Pima Community College is the sixth-largest multi-campus community college in the nation, with more than 84,000 enrolled students. The Plaza Building at Pima Community College's Desert Vista Campus has been awarded a bronze rating from the U.S. Green Building Council. The energy model for this building shows that it will use 21 percent less energy than a standard building. The energy savings will pay back higher construction costs in the first 10 years of the minimum 50-year building life. The college also includes some green standards in its specifications for bidding and construction on its campuses, including requirements for resource efficiency and management. The college has been extremely proactive with the many pollution prevention activities it has enacted since the mid 80's, from irrigating athletic fields with reclaimed water to shading its parking lots to establishing mercury free campuses. They are a model in the community for demonstrating environmental stewardship.
Concerned Citizens of South Central Los Angeles
Juan Garcia is a 22-year-old college student at California State University-Los Angeles. He is also Youth Coordinator for Concerned Citizens of South Central Los Angeles. Garcia has worked long hours to improve the South Central community by establishing several community cleanups to educate South Central residents about city services and focus the efforts of local residents of all ages on keeping their block clean and taking pride in their community. Juan works with a group called POWER youth, providing training and coaching on environmental justice, workers rights and other leadership development skills. The POWER youth, with Garcia's supervision, go to local schools in the South Central area to educate students on environmental justice and worker rights. Garcia, the youth and the residents work also maintain and improve a South Central community garden. He is also working with a local artist to create a mural in front of Thomas Jefferson High School that will bring the diverse community together. He is truly one of South Central LA's most promising leaders.
St. Elizabeth Community Hospital
Red Bluff, CA
St. Elizabeth Community Hospital is one of the first 100 hospitals in the nation to commit to the "Healthcare Without Harm" waste reduction promise. Every department in the hospital has something to contribute to waste reduction, re-use or recycling. Good re-usable furniture and products are donated to a hospital run Hospice thrift store or the Home Health for Hispanic Mothers program. Ink and toner cartridges are donated to a local school which recycles them and uses the funds for school field trips. Blue wrap is recycled in the surgery department. Stretch wrap is recycled in the receiving department. This year the X-ray department purchased a new film developer machine that will reduce hospital water and chemical use by half. The cafeteria recycles cups and plastic ware as well as aluminum cooking pans and cooking oil. This year our Earth Day program will include a community wide mercury thermometer exchange. St Elizabeth's is a small but significant hospital doing their part to 'first do no harm.'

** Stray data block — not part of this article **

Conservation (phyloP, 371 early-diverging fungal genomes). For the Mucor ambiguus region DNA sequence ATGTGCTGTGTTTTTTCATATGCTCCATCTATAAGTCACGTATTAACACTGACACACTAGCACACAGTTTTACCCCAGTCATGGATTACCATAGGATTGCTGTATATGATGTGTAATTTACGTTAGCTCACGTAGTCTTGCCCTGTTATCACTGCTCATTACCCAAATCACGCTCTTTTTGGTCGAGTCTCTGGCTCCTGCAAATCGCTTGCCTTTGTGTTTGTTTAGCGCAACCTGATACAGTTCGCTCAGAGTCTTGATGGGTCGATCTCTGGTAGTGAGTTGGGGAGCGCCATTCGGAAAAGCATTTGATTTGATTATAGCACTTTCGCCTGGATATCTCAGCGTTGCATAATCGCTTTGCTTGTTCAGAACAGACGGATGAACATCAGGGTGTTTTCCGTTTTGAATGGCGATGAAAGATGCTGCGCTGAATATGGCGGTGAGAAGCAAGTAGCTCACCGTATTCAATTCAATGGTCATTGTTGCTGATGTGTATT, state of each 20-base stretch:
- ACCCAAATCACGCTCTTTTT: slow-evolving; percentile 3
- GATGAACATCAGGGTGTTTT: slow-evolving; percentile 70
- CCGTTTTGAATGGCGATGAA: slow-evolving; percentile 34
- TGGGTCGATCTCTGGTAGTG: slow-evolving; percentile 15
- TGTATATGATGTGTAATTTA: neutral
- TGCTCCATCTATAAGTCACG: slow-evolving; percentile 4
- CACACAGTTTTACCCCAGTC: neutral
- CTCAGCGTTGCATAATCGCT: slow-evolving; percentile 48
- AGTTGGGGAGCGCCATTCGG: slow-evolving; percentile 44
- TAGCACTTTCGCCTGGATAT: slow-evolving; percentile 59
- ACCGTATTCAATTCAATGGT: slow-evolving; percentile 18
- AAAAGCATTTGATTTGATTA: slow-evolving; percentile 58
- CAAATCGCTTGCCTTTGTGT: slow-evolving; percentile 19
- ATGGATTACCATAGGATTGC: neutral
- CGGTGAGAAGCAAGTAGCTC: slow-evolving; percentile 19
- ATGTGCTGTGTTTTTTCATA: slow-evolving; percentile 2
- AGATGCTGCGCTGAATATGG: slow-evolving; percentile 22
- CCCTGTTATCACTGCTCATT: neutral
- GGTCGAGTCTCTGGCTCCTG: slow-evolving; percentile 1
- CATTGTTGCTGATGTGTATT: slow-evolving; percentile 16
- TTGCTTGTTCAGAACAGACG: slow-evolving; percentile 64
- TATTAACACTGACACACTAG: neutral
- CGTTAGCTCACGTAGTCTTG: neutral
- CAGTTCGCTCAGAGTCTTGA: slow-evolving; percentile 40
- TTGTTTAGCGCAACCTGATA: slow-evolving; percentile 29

Providing Resolutions with Integrity for a Sustainable Molokai (PRISM)
Kualapuu School, Kualapuu, HI
"Providing Resolutions with Integrity for a Sustainable Molokai" is the mission of PRISM students, who look at tough environmental issues as opportunities for learning and developing collaborative partnerships. In 2002, PRISM students provided curbside recycling services for three areas of the island, and designed and implemented a school recycling program. PRISM students worked with State Representative Hermina Morita to introduce bottle bill legislation, followed the bottle bill through the legislative process and presented their data before two committee hearings. The bill passed in 2002. Each year, fifth- and sixth-grade PRISM students select one environmental issue for investigation. Students gather background information and write research questions and data collection instruments. They plan and host a symposium to share their investigations with the community. These island students have made "business" trips all the way to Texas, Alaska, Japan, and neighbor islands to share their research.